Study Acute Heart Failure flashcards from Victor Redmon ... Digoxin toxicity. *Renal insufficiency. *Muscle cramps - due to ... Identify the etiology of acute heart failure. *Appropriately treat acute heart failure to achieve a stable hemodynamic ... What are some exacerbating factors in acute heart failure associated with increased heart rate? ... What are some exacerbating factors in acute heart failure associated with changes in afterload? ...
The role of intravenous digoxin, given its acute hemodynamic effects in patients with acute heart failure syndromes, remains to ... The role of serum digoxin concentration in digoxin therapy is now well established; major practice guidelines for heart failure ... digoxin may reduce rates of death from heart failure,10,11 and that the effects of digoxin in systolic and diastolic heart ... digoxin appears to be safe in the treatment of diastolic heart failure. The effect of digoxin in such patients is similar to ...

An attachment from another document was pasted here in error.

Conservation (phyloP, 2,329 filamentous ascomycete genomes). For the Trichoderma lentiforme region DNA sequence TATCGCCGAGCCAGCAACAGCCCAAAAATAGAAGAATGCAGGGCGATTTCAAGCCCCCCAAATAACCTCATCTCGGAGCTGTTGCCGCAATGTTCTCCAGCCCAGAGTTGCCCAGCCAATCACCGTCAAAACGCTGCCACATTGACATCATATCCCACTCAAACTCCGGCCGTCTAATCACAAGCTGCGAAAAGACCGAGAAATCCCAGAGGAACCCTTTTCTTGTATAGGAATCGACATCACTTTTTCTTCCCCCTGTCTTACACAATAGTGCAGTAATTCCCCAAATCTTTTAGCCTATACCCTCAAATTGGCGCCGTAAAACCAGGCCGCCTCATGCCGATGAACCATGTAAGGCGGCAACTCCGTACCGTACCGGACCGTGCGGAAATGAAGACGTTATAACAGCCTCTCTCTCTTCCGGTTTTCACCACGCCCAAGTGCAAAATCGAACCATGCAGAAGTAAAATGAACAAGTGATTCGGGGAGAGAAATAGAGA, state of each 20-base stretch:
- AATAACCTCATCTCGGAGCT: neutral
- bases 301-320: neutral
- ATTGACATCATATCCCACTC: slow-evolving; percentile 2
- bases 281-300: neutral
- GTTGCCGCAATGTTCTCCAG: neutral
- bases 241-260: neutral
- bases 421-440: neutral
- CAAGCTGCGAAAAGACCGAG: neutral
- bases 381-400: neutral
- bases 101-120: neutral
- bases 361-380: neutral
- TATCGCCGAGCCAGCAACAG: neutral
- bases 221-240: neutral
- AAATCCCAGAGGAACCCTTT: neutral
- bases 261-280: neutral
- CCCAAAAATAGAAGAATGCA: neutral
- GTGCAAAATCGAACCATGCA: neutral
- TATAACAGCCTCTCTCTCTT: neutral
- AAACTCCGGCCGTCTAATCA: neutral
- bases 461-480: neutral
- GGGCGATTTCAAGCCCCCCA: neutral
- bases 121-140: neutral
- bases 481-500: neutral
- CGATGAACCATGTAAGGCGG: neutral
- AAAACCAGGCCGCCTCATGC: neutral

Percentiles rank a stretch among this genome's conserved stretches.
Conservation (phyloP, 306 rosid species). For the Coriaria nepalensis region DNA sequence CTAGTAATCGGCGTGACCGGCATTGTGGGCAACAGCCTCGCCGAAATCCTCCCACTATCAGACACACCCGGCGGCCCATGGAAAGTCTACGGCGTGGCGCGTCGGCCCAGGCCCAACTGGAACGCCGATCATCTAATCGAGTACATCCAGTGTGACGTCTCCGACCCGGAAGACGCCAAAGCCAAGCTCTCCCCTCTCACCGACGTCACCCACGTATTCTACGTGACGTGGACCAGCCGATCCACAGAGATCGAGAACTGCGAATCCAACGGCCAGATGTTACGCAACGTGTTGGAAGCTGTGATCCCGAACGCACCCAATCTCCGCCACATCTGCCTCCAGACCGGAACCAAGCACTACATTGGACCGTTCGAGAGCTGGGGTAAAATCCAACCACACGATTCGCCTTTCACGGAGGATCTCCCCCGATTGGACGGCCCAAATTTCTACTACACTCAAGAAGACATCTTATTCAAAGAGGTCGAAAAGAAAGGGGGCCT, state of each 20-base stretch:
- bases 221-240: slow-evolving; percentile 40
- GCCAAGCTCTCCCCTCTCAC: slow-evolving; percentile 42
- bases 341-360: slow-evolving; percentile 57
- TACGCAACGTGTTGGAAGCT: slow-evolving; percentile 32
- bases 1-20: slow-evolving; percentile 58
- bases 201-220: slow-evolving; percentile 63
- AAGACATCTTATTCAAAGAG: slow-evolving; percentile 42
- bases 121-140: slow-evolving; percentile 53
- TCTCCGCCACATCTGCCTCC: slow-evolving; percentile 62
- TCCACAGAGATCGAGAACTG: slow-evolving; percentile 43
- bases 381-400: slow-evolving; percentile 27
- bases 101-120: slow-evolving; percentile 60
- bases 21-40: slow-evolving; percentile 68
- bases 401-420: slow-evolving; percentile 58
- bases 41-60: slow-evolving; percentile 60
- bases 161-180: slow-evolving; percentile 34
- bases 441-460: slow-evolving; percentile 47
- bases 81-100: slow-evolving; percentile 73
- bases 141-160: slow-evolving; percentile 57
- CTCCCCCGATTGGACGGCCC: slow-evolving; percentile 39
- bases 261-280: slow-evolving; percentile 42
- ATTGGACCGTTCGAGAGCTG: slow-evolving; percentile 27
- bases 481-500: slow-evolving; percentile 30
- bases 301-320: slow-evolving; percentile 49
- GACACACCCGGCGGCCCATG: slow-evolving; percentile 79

... clinicaltrials.gov We propose a pilot clinical trial lasting 12 weeks of digoxin in patients with hypoxic response-related ... Acute myocardial infarction due to polycythemia vera.. We report the clinical case of a patient presenting with an acute ... A cardiac glycoside sometimes used in place of DIGOXIN. It has a longer half-life than digoxin; toxic effects, which are ... A cardenolide which is the aglycon of digoxin. Can be obtained by hydrolysis of digoxin or from Digitalis orientalis L. and ...
... digoxin Fab. A case series of 147 patients showed that not all cases of acute digoxin overdose require anti‐digoxin Fab, nor ... Digoxin immune fab or Digoxin-specific antibody is an antidote for overdose of digoxin. It is made from immunoglobulin ... In contrast, a higher mortality (7.6%) was noted in a case series of acute and chronic digoxin and digitoxin poisoning despite ... Case series have reported benefits from anti‐digoxin Fab, but data regarding the response in acute or chronic poisoning are ...